|If you have a PC with Windows XP installed, and it works well enough for what
you want to do, leave it alone. Keep your Windows XP machine updated with the latest security patches, as soon as they’re tested and found to be reliable. But don’t throw it in the trash heap yet.
Some programs that Microsoft created for Vista run just fine on Windows XP.
Windows Defender, the antispyware product, works on XP. Vista’s initial version
of Windows Media Player, WMP 11, runs rings around its earlier incarnation,
as does Internet Explorer 7 — but you can run both on Windows XP. Don’t
pay for Vista if you have an XP system and you only want the latest versions
of Defender, WMP, or IE. You have better ways to throw away your greenbacks.
More than that, if the computer you have only supports Vista Home Basic (Probably because of an older video card), don’t bother with Vista; stick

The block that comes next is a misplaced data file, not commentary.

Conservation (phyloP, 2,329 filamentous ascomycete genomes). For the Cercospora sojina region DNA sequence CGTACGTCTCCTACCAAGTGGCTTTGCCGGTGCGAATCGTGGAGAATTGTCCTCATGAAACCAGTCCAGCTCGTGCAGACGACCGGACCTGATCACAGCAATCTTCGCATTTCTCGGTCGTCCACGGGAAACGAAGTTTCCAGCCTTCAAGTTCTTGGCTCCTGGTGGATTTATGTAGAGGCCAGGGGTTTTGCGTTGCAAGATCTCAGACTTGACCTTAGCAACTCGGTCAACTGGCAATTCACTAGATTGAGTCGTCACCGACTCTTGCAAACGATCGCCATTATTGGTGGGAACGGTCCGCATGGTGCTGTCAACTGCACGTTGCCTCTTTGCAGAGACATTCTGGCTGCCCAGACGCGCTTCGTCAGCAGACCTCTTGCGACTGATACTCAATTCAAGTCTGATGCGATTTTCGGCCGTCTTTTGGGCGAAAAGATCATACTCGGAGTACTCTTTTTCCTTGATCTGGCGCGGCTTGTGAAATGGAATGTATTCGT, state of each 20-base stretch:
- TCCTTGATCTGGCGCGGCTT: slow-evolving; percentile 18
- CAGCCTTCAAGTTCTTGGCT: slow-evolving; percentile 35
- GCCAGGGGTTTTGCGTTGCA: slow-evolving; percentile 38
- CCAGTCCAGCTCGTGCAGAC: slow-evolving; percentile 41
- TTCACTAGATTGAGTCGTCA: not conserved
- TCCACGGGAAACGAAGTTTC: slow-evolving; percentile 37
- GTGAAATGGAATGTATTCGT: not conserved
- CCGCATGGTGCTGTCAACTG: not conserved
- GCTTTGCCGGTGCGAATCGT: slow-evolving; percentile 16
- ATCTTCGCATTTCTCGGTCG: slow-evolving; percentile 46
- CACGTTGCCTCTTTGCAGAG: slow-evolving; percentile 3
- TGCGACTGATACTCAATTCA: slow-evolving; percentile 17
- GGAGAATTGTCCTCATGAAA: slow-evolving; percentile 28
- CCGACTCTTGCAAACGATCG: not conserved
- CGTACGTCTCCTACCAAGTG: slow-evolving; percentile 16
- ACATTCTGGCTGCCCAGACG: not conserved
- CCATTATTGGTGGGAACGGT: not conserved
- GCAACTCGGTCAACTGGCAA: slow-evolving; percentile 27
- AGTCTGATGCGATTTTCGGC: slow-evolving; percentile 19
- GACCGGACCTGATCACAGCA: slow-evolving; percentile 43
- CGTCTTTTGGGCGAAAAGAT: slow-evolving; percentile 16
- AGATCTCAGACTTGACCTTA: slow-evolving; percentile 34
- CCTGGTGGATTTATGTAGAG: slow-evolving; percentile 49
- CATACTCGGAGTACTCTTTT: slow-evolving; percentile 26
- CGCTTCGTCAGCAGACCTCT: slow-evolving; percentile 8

with Windows XP. You won’t see much benefit — literally and figuratively. On the other hand, if you want to take advantage of the many, manifest, and
truly compelling goodies in Vista, you could consider upgrading in the following
1.If you own a fairly modern PC (say, an Intel Pentium 4 running at 1.8 GHz
2.or so, or an AMD Opteron 144 or higher), with several hundred megabytes
3.of free disk space.
4.If you have 1GB of memory or you’re willing to shell out the grub to get it.
5.If your video card can handle the load. Many laptops simply can’t run Vista, and video upgrades rate as too expensive — or just plain impossible.
I don’t recommend that you try to upgrade to Vista unless you have enough
video power to drive the Aero Glass interface. For most Windows XP users,
that’s the crucial upgrade decision point: